Thinking about farm practices and dangers on your farm now and taking corrective action where necessary may help in reducing the risk to yourself, your family and your staff.
Fatigue and stress are deemed major risk factors when it comes to farm safety. In many cases, pressure mounts to get jobs done and farmers begin to take shortcuts. By taking some time now to plan for the months ahead, farmers can significantly reduce everyday risks on our farms.
Pre calving season preparation
Here is a list of some items that can be actioned now to help reduce the workload when calving begins.
- Wash, disinfect and bed both the calving area and calf sheds
- Check your calving gate is working properly
- Have your calving kit ready – including a jack, leg ropes, gloves and lubrication
- Have your tags ordered
- Have a tagger, tags, navel disinfectant, stomach tube and electroytes in the calf shed
- Have a working fridge/freezer to store colostrum
By drawing up a quick pre-calving checklist you can be well prepared in advance. Some farms will have begun to train the heifers into the milking parlour and use it as an opportunity to clip their tails. This has real advantages as it will simplify the management of heifers once they calve down.
Prevention against livestock related injuries
According to the HSA during the period of 2008 to 2017 approximately 13% of fatal farm accidents were livestock related, with half of those involving cows and heifers. The greatest risk is around calving. While these are all familiar practices, it is worth reminding ourselves how we can stay safe on our farms this spring and ask ourselves the following questions:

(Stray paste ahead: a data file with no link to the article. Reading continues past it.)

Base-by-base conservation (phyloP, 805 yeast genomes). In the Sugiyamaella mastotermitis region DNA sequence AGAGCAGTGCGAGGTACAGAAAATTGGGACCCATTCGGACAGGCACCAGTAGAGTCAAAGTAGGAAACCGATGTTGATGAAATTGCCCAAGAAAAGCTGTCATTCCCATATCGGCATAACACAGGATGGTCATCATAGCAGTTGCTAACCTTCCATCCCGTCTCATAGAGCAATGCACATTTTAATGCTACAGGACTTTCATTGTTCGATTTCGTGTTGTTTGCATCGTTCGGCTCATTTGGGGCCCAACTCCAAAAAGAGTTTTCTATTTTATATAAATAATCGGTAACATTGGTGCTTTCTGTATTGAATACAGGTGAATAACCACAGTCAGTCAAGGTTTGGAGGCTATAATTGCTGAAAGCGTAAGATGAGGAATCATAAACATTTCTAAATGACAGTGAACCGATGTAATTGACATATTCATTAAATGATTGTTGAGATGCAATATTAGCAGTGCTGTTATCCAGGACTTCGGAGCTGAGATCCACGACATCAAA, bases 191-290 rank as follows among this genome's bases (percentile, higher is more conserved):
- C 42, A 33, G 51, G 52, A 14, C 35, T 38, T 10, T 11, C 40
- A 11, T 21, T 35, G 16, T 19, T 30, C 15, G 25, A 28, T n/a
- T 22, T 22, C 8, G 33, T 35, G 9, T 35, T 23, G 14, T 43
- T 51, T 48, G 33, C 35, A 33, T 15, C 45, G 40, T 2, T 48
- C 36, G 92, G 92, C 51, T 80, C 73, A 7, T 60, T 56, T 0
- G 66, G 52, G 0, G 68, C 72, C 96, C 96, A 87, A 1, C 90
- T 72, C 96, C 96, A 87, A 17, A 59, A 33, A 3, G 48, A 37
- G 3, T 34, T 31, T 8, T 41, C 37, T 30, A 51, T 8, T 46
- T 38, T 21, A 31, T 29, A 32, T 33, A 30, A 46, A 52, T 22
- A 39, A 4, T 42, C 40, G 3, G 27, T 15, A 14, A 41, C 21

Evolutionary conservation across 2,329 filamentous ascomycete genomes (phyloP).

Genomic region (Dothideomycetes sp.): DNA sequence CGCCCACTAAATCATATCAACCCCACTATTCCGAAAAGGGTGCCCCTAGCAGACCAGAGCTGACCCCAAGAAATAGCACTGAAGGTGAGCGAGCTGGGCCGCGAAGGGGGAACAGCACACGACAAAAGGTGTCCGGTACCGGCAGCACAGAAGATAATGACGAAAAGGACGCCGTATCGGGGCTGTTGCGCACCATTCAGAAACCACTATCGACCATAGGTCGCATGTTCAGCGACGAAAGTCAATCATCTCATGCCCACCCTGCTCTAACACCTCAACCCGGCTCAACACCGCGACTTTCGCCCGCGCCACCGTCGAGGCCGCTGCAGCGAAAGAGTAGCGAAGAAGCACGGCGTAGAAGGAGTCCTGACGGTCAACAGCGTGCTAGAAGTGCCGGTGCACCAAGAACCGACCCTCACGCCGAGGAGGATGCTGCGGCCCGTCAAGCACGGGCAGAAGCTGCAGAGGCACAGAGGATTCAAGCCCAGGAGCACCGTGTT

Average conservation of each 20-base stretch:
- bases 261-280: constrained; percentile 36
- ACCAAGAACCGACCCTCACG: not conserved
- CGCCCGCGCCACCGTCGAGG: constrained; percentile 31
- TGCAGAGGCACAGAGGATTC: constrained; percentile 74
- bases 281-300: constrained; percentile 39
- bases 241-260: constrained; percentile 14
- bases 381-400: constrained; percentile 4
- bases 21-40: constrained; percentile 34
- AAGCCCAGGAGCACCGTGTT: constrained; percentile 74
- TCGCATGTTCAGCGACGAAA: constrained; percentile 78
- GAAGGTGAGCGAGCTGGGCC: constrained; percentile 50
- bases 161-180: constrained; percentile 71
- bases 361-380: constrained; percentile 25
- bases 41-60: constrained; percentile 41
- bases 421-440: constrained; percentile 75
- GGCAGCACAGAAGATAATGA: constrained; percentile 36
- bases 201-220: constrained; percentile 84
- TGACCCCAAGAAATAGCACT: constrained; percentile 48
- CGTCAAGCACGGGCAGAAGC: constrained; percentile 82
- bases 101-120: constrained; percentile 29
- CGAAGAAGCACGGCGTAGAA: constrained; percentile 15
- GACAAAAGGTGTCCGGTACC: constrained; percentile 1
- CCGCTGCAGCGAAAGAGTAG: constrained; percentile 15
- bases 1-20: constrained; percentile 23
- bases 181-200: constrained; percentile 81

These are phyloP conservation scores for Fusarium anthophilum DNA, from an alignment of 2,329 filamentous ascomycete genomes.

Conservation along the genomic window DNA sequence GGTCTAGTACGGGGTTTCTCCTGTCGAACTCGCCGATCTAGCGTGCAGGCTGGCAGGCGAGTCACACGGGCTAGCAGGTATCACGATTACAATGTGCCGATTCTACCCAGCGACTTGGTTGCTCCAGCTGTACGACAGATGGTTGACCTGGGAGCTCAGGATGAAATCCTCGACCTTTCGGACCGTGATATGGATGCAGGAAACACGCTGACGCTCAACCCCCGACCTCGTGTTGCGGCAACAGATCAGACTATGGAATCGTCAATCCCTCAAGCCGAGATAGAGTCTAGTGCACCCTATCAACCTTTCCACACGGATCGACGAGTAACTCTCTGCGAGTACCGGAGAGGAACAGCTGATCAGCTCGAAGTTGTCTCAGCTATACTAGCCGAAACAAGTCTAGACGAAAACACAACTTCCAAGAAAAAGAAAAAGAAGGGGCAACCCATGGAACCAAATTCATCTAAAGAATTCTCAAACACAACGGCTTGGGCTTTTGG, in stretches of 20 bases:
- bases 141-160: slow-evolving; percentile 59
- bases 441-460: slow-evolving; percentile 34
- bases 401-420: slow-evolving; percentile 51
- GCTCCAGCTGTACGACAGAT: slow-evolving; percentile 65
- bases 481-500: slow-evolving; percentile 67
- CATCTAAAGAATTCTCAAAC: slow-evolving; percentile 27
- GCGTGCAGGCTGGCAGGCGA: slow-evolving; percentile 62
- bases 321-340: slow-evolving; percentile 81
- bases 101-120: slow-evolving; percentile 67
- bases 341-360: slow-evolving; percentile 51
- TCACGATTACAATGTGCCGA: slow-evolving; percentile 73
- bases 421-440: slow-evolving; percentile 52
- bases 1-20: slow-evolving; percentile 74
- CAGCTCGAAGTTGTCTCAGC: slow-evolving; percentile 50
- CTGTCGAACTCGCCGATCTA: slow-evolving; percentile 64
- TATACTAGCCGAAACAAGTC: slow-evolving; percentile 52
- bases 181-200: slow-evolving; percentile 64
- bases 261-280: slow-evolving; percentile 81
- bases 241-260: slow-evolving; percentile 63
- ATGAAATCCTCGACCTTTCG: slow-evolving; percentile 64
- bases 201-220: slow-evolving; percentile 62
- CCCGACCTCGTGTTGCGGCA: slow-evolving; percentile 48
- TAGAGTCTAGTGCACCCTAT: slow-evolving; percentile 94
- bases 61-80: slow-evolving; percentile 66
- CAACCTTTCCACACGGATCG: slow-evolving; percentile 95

- Is an adequate physical barrier established between the farmer and freshly calved cow when treating or handling calves?
- Is there an escape plan from the calving pens?
- Are appropriate animal handling facilities in place, for example, crush, head scoop and calving gate?
- Are facilities and procedures adequate for loading and unloading animals?
- Are staff aware of all of the above and committed to adhering to safe practices?
As much of the calving activity happening during short days, or at night, farmers are encouraged to have plenty of well positioned lights around the farmyard as this will greatly improve visibility and safety. Good handling facilities and holding areas where cows can be monitored remotely are important. Further advice from the HSA includes; never turning your back on the cow when handling the newborn calf, and in so far as possible, keep a gate or barrier between you and the cow when removing the calf. The use of calving units with calving gates will ensure safety and reduce stress on farmers and the animal.
Germinal wishes all our customers a safe and prosperous year ahead.
For more information on farm safety practices go to: